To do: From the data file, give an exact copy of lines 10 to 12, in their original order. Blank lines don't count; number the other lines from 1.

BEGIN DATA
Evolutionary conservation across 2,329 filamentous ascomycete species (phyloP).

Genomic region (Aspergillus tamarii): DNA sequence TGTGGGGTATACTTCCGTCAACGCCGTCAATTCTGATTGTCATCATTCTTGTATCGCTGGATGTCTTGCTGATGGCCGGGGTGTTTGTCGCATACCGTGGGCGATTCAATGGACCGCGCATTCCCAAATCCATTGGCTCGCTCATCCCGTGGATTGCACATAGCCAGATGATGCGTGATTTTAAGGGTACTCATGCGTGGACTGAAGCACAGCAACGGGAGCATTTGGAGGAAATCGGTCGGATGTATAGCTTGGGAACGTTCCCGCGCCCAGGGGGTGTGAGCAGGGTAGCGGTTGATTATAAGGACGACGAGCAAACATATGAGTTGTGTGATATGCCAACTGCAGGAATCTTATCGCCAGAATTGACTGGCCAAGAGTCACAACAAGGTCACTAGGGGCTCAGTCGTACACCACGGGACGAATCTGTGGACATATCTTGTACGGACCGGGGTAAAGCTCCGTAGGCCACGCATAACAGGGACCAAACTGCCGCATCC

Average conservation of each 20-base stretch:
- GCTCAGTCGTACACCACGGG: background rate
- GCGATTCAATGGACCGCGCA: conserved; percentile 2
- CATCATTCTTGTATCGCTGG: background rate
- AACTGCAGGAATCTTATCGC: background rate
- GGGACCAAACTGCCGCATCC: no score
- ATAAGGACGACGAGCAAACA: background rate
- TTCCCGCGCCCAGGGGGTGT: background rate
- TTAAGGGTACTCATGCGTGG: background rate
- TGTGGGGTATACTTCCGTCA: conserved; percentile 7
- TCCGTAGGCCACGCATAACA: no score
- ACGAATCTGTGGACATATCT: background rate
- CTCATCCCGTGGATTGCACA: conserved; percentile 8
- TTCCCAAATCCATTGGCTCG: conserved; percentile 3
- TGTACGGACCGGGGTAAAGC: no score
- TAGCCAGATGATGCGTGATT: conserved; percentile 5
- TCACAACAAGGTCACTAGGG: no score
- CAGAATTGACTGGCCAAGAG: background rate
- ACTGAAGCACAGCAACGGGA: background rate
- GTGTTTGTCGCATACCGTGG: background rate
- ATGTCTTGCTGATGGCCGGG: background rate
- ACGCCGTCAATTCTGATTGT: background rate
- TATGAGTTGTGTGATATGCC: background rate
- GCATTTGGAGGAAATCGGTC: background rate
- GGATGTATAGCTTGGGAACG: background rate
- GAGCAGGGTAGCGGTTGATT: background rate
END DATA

- TTCCCGCGCCCAGGGGGTGT: background rate
- TTAAGGGTACTCATGCGTGG: background rate
- TGTGGGGTATACTTCCGTCA: conserved; percentile 7